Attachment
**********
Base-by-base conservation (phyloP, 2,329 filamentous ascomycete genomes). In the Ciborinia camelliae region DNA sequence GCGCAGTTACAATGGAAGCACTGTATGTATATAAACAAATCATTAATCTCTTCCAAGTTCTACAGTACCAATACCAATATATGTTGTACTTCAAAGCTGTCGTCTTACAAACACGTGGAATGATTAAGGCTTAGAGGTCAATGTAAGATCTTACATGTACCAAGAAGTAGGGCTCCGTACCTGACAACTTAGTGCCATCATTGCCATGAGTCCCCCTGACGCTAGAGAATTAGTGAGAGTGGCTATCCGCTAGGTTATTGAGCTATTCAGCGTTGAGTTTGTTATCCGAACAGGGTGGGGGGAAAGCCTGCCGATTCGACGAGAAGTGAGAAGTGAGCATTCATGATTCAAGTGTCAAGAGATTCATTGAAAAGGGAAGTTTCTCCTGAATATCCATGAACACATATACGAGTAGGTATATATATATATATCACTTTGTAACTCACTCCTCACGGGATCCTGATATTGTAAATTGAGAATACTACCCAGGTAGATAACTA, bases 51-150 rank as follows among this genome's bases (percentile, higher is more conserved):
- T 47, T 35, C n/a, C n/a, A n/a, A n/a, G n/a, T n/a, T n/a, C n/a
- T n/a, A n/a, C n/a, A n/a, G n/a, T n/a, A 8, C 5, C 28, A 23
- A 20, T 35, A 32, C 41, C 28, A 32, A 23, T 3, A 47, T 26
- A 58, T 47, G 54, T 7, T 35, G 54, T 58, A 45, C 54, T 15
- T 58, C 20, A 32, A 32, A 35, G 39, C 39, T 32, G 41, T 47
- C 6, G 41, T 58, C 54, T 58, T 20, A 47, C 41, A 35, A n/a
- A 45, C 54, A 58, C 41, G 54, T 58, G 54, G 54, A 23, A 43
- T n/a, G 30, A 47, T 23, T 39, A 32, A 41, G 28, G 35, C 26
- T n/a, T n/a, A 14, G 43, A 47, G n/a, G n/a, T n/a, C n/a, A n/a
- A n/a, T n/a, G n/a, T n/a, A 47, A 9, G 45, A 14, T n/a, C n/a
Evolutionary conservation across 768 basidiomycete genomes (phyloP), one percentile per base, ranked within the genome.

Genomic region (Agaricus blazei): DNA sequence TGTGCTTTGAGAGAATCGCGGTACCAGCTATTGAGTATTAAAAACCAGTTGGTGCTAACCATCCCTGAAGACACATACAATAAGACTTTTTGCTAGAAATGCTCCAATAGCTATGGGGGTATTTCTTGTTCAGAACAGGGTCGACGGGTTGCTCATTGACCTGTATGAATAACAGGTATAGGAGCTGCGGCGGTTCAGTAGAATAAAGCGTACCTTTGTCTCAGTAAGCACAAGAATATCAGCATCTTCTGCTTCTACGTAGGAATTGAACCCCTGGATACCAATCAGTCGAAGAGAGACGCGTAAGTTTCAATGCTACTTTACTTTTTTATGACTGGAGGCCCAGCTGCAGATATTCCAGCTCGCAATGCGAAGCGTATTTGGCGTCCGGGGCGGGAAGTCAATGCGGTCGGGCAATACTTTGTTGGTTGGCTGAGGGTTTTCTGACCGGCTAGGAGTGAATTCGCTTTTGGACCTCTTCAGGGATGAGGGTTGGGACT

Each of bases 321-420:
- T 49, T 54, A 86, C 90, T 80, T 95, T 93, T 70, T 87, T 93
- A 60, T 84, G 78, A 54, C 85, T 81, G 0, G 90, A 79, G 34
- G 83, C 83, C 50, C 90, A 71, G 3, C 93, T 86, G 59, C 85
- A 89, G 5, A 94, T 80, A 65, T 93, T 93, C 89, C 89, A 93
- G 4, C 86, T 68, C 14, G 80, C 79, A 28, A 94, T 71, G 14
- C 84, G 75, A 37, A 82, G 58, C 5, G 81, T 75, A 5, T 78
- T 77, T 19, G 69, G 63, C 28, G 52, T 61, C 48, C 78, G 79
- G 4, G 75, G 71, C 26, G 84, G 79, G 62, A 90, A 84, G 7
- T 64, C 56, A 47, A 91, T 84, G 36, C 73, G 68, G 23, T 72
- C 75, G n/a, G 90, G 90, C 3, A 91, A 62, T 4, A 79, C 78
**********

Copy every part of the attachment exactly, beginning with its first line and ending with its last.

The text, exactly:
Base-by-base conservation (phyloP, 2,329 filamentous ascomycete genomes). In the Ciborinia camelliae region DNA sequence GCGCAGTTACAATGGAAGCACTGTATGTATATAAACAAATCATTAATCTCTTCCAAGTTCTACAGTACCAATACCAATATATGTTGTACTTCAAAGCTGTCGTCTTACAAACACGTGGAATGATTAAGGCTTAGAGGTCAATGTAAGATCTTACATGTACCAAGAAGTAGGGCTCCGTACCTGACAACTTAGTGCCATCATTGCCATGAGTCCCCCTGACGCTAGAGAATTAGTGAGAGTGGCTATCCGCTAGGTTATTGAGCTATTCAGCGTTGAGTTTGTTATCCGAACAGGGTGGGGGGAAAGCCTGCCGATTCGACGAGAAGTGAGAAGTGAGCATTCATGATTCAAGTGTCAAGAGATTCATTGAAAAGGGAAGTTTCTCCTGAATATCCATGAACACATATACGAGTAGGTATATATATATATATCACTTTGTAACTCACTCCTCACGGGATCCTGATATTGTAAATTGAGAATACTACCCAGGTAGATAACTA, bases 51-150 rank as follows among this genome's bases (percentile, higher is more conserved):
- T 47, T 35, C n/a, C n/a, A n/a, A n/a, G n/a, T n/a, T n/a, C n/a
- T n/a, A n/a, C n/a, A n/a, G n/a, T n/a, A 8, C 5, C 28, A 23
- A 20, T 35, A 32, C 41, C 28, A 32, A 23, T 3, A 47, T 26
- A 58, T 47, G 54, T 7, T 35, G 54, T 58, A 45, C 54, T 15
- T 58, C 20, A 32, A 32, A 35, G 39, C 39, T 32, G 41, T 47
- C 6, G 41, T 58, C 54, T 58, T 20, A 47, C 41, A 35, A n/a
- A 45, C 54, A 58, C 41, G 54, T 58, G 54, G 54, A 23, A 43
- T n/a, G 30, A 47, T 23, T 39, A 32, A 41, G 28, G 35, C 26
- T n/a, T n/a, A 14, G 43, A 47, G n/a, G n/a, T n/a, C n/a, A n/a
- A n/a, T n/a, G n/a, T n/a, A 47, A 9, G 45, A 14, T n/a, C n/a
Evolutionary conservation across 768 basidiomycete genomes (phyloP), one percentile per base, ranked within the genome.

Genomic region (Agaricus blazei): DNA sequence TGTGCTTTGAGAGAATCGCGGTACCAGCTATTGAGTATTAAAAACCAGTTGGTGCTAACCATCCCTGAAGACACATACAATAAGACTTTTTGCTAGAAATGCTCCAATAGCTATGGGGGTATTTCTTGTTCAGAACAGGGTCGACGGGTTGCTCATTGACCTGTATGAATAACAGGTATAGGAGCTGCGGCGGTTCAGTAGAATAAAGCGTACCTTTGTCTCAGTAAGCACAAGAATATCAGCATCTTCTGCTTCTACGTAGGAATTGAACCCCTGGATACCAATCAGTCGAAGAGAGACGCGTAAGTTTCAATGCTACTTTACTTTTTTATGACTGGAGGCCCAGCTGCAGATATTCCAGCTCGCAATGCGAAGCGTATTTGGCGTCCGGGGCGGGAAGTCAATGCGGTCGGGCAATACTTTGTTGGTTGGCTGAGGGTTTTCTGACCGGCTAGGAGTGAATTCGCTTTTGGACCTCTTCAGGGATGAGGGTTGGGACT

Each of bases 321-420:
- T 49, T 54, A 86, C 90, T 80, T 95, T 93, T 70, T 87, T 93
- A 60, T 84, G 78, A 54, C 85, T 81, G 0, G 90, A 79, G 34
- G 83, C 83, C 50, C 90, A 71, G 3, C 93, T 86, G 59, C 85
- A 89, G 5, A 94, T 80, A 65, T 93, T 93, C 89, C 89, A 93
- G 4, C 86, T 68, C 14, G 80, C 79, A 28, A 94, T 71, G 14
- C 84, G 75, A 37, A 82, G 58, C 5, G 81, T 75, A 5, T 78
- T 77, T 19, G 69, G 63, C 28, G 52, T 61, C 48, C 78, G 79
- G 4, G 75, G 71, C 26, G 84, G 79, G 62, A 90, A 84, G 7
- T 64, C 56, A 47, A 91, T 84, G 36, C 73, G 68, G 23, T 72
- C 75, G n/a, G 90, G 90, C 3, A 91, A 62, T 4, A 79, C 78